Last Updated on May 6, 2015, by eNotes Editorial. Word Count: 1458
Ariel Dorfman observed in an interview with Carlos Reyes on the Amnesty International website, "Memory is a constant obsession for me. I deal often with people who are fighting against those who would obliterate others, who would forget them, ignore them, neglect them, erase them from the earth." Memory becomes an obsession in the context of a society confronting the legacy of a repressive regime, where painful individual memories of past injustices are often eradicated by a government which wants to forget the past or even deny that such violence ever occurred.
In Dorfman's Death and the Maiden, it is years after Paulina's abduction and torment, yet her memory of the experience remains crystal clear. She concludes without a doubt in her own mind that Roberto Miranda is the doctor who tortured and raped her, drawing on particular details such as the Schubert quartet, Miranda's quoting of Nietzsche, his smell, his voice, and the feel of his skin. Gerardo questions the value of Paulina's evidence and Miranda calls her memories "fantasies of a diseased mind," but Paulina remains resolute. While a few details of her experience had initially appeared fuzzy, Paulina reveals in the course of the play that she obscured information in order to protect her loved ones from pain or possible danger. Gerardo, for example, has always believed that Paulina does not remember how many times she was raped in captivity: "I didn't count, you said." But Paulina confronts him with the fact that she always knew exactly—she merely hid the fact from Gerardo because he was so obviously uncomfortable with the details of her experience.
Death and the Maiden unfolds simultaneously forward and in reverse; in fact there is very little forward movement of plot in comparison to the unfolding of the past which occurs in the course of the play. Dorfman's primary theme of the past affecting the present is also a central stylistic device built into his play's technique. The two threads are intricately bound: just as a country cannot move forward by forgetting its history, the play's present tense narrative depends utterly on the events of the past. There is the painful legacy of Paulina's abduction and the question regarding Miranda's role in her rape and torture; Gerardo's affair with another woman while Paulina was in captivity is another painful memory that is revealed as the play's narrative progresses. Paulina's perception of the past is clear, but she struggles with the issue of just how she should remedy these injustices. Indeed. John Butt observed in the Times Literary Supplement that "the play's depressing message is that none of the three characters can offer a solution because all are still re-living the past." Like the society of which they are a part (probably, but not exclusively, Chilean), all three must find a productive way to move forward.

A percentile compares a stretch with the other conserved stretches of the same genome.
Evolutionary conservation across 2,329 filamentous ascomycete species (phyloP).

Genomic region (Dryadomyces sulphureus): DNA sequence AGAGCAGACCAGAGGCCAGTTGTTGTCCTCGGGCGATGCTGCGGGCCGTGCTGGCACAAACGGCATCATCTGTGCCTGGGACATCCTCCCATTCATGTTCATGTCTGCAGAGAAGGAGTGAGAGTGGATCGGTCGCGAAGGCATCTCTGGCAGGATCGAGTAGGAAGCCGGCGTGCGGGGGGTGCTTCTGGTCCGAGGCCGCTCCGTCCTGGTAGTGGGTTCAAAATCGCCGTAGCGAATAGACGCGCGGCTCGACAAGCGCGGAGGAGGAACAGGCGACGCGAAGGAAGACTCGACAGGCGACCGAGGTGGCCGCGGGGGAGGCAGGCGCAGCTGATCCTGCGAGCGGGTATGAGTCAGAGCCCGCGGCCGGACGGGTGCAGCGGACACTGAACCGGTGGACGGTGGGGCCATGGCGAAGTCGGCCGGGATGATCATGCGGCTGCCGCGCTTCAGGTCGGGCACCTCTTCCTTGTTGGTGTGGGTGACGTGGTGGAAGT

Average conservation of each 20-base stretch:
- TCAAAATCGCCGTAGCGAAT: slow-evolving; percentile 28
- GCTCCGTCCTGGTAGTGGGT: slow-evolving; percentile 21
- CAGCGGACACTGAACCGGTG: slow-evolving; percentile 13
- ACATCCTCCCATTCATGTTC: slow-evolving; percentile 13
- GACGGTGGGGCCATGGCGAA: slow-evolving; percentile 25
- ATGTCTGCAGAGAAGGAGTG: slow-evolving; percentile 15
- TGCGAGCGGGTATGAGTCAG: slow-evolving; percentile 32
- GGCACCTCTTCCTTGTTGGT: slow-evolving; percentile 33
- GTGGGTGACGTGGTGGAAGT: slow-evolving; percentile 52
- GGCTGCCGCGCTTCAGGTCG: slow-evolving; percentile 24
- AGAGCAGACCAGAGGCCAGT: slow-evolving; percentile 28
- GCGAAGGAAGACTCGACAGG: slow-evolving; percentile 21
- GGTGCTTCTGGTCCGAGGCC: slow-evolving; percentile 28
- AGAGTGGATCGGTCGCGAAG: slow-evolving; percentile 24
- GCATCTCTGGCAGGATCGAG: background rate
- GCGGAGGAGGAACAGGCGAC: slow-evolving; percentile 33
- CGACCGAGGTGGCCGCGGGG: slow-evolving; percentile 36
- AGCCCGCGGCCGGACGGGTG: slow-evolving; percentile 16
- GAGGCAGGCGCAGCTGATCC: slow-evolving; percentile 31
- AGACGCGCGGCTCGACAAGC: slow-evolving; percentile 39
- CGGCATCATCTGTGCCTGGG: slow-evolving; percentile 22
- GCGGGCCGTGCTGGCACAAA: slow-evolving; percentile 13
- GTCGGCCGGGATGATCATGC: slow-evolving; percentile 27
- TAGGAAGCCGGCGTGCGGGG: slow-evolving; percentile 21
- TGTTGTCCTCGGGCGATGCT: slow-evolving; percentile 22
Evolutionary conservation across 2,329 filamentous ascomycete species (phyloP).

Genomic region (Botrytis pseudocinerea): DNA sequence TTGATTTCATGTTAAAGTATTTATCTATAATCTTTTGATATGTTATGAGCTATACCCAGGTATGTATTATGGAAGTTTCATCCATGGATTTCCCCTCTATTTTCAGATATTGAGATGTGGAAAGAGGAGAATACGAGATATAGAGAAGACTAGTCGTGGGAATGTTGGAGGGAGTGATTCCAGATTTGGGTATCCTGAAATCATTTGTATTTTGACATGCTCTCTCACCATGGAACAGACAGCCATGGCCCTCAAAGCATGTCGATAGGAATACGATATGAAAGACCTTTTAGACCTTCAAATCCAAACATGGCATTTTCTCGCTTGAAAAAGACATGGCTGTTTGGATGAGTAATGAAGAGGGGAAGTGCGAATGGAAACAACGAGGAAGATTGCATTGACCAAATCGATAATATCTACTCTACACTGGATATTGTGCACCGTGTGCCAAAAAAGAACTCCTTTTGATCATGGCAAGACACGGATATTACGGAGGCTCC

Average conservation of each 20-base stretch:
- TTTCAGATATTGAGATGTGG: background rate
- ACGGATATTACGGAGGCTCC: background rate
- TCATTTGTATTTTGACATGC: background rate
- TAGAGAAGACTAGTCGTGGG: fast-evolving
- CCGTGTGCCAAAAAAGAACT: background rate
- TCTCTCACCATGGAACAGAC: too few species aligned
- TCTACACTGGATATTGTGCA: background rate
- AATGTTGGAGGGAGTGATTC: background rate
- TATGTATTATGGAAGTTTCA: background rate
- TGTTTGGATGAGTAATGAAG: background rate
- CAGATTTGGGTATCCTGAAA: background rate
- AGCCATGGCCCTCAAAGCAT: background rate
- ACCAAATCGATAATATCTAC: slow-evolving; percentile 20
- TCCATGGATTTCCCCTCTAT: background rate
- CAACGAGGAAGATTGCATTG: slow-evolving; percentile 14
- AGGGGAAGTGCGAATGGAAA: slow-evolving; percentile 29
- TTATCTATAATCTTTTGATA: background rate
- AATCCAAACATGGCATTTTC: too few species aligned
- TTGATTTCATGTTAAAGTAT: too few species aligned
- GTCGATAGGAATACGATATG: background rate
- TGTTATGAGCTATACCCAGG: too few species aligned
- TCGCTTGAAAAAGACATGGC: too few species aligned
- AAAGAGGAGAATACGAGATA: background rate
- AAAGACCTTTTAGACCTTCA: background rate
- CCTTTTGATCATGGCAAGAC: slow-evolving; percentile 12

In a play contrasting the ideal and the practical, Paulina and Gerardo differ in their respective concepts of justice under the present circumstances. Consequently, they also differ in their notions of how both individuals and society at large can address their painful memories of the past and what, exactly, can be done with this knowledge. Gerardo believes in the efficacy of the commission (and the country's new "democratic" government) to which he has been appointed, feeling that justice will be served by faithfully investigating human rights abuses and then turning the findings over to the country's courts. He sees Paulina as emotionally trapped by memories that she must somehow put behind her. "You're still a prisoner," Gerardo tells Paulina, "you stayed behind with them, locked in that basement." Gerardo encourages her to "free yourself from them" in order to put her mind at rest.
While the play is...
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